Young Queen Margot finds herself trapped in an arranged marriage amidst a religious war between Catholics and Protestants. She hopes to escape with a new lover, but finds herself imprisoned by her powerful and ruthless family.
Isabelle, the daughter of multimillionaire Frank Lindstrom, chooses to marry an impoverished journalist, Jean de Charvin. Lindstrom is convinced that Jean is after the money Isabelle will ... See full summary »
Pepe la Vache, who coveted Fernande's love, denounced her protector: Dominique le Corse, who was arrested. But Fernande was attracted by Jesus the Quail, a guy of dubious manners. Intimidated by Pepe, the Quail moved away.
Simon Belin is an actor touring the provinces with his company. Although talented he has never been given the opportunity to shine on stage. It is always Bérimont, a matinée idol past his ... See full summary »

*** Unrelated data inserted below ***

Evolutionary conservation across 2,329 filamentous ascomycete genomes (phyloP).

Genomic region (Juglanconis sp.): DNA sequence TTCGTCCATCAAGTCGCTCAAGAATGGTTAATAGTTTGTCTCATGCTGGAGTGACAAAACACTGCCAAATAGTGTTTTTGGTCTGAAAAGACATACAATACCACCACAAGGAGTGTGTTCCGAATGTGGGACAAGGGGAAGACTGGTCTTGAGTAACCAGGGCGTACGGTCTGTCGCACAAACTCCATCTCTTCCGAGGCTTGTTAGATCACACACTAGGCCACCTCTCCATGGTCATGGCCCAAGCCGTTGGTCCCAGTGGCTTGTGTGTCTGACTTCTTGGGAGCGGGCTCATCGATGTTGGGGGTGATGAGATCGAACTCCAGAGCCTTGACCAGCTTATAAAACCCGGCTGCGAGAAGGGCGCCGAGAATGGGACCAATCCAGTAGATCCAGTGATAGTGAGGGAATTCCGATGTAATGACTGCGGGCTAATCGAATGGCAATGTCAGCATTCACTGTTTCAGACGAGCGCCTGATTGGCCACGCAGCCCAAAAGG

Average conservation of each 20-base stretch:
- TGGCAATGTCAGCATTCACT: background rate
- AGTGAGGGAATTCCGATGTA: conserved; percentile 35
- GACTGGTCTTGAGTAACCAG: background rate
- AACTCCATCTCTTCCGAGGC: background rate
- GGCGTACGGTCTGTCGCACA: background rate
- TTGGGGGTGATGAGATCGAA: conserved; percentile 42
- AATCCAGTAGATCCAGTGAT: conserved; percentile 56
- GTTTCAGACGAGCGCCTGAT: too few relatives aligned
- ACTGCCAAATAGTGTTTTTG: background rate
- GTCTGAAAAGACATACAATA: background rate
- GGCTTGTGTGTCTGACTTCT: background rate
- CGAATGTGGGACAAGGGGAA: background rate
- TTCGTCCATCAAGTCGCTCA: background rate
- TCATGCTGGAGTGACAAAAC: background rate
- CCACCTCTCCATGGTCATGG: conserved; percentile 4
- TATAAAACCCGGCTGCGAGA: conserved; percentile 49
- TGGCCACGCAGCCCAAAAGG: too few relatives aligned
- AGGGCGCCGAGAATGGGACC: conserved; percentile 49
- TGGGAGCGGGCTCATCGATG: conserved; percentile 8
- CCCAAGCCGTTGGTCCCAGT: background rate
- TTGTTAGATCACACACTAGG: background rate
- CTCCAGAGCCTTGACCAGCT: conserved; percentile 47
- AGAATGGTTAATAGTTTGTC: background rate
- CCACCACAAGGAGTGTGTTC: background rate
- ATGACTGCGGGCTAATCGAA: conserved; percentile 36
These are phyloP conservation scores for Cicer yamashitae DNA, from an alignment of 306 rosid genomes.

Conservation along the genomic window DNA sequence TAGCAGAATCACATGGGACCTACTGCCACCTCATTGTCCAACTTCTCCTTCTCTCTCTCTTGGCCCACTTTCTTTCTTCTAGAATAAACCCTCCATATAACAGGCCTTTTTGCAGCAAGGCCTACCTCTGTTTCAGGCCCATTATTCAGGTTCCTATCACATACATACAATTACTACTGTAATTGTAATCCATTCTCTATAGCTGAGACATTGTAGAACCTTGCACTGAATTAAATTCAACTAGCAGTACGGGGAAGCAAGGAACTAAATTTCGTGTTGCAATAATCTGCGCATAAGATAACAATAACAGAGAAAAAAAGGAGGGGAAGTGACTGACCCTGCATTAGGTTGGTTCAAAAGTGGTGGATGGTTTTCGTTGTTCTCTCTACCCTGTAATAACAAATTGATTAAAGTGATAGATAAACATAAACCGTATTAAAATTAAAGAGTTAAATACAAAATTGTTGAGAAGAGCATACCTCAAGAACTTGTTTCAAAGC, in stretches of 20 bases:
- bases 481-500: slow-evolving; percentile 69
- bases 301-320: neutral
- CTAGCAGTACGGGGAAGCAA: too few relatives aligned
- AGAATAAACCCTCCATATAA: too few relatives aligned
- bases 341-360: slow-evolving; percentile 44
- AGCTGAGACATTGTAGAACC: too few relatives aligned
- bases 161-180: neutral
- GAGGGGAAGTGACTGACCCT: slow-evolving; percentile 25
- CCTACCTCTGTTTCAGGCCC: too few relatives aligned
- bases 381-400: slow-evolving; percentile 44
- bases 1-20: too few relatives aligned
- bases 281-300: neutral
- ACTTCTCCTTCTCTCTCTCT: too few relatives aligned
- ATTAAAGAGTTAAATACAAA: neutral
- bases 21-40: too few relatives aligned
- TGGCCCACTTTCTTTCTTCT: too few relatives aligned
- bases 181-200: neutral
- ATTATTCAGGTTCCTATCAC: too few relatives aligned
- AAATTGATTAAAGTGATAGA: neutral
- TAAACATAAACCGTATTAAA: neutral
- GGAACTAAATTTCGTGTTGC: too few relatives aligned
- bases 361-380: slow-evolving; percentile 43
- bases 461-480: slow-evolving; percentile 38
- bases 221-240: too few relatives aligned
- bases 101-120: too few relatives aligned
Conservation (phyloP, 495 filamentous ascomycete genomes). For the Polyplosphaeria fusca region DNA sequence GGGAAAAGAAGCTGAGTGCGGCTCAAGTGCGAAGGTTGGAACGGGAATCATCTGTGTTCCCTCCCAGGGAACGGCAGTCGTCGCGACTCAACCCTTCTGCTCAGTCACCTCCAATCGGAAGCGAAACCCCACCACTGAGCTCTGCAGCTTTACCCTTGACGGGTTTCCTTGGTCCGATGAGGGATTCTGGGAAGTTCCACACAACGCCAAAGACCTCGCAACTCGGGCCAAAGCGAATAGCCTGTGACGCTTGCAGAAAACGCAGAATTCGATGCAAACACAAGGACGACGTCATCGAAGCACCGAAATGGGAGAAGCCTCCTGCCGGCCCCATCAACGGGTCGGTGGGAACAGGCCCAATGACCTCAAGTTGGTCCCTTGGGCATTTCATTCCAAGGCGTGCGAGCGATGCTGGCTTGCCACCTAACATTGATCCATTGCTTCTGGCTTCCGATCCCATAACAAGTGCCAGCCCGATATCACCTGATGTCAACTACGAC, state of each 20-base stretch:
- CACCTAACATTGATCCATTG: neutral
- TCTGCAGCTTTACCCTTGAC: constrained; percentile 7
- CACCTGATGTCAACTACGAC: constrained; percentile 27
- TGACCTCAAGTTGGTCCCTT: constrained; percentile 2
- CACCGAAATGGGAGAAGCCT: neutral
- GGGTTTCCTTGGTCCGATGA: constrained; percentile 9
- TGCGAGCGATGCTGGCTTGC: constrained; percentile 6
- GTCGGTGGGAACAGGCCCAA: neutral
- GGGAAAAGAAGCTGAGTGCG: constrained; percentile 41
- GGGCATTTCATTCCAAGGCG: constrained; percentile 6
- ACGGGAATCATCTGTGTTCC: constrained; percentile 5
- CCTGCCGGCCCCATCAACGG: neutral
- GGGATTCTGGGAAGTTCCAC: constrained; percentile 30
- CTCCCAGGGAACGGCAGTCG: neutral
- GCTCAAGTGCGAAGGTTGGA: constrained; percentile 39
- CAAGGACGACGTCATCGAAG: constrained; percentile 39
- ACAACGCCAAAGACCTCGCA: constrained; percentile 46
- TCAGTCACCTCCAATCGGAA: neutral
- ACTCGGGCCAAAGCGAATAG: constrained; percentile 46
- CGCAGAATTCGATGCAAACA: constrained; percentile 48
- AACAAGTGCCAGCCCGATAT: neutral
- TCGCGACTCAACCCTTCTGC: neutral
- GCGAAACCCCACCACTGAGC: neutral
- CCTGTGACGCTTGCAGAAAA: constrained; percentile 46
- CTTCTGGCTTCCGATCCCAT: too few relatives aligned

Just released from prison after serving a six-month sentence, Fernand Bastia goes into hiding. He has indeed double-crossed his gang by keeping part of the product of a robbery for himself.... See full summary »
After resolving to start a new life with his girlfriend Jacqueline, Bastien Sassey decides to give up working as a courier for drugs traffickers. So that he and Jacqueline can make a fresh ... See full summary »
The comparison, here, is unavoidable. This is the first version, dated 1954, with a fine cast led by Jeanne Moreau in her very beginnings, a competent mise-en-scène (Jean Dréville), a fine score (as usual) by Paul Misraki, a fine Eastmancolor photography by Henri Alekan and, last but not least, a script by silent-screen pioneer, Abel Gance, the celebrated author of Napoléon. Now, what could we say of the so-called remake 40 years later? Hardly anything to do with Dumas Père or, for that matter, good cinema. most surely the writer would be as horrified as I was with such self-boosting display of an ego trip by Monsieur Chéreau, a kind of sub-Peter Brook theatrical régisseur in France. Nota Bene that the St. Bartholomew's Day massacre was re-enacted in this Gance/Dréville version, a more subtle, although more sarcastic, even cruder picture than its ill-timed successor.
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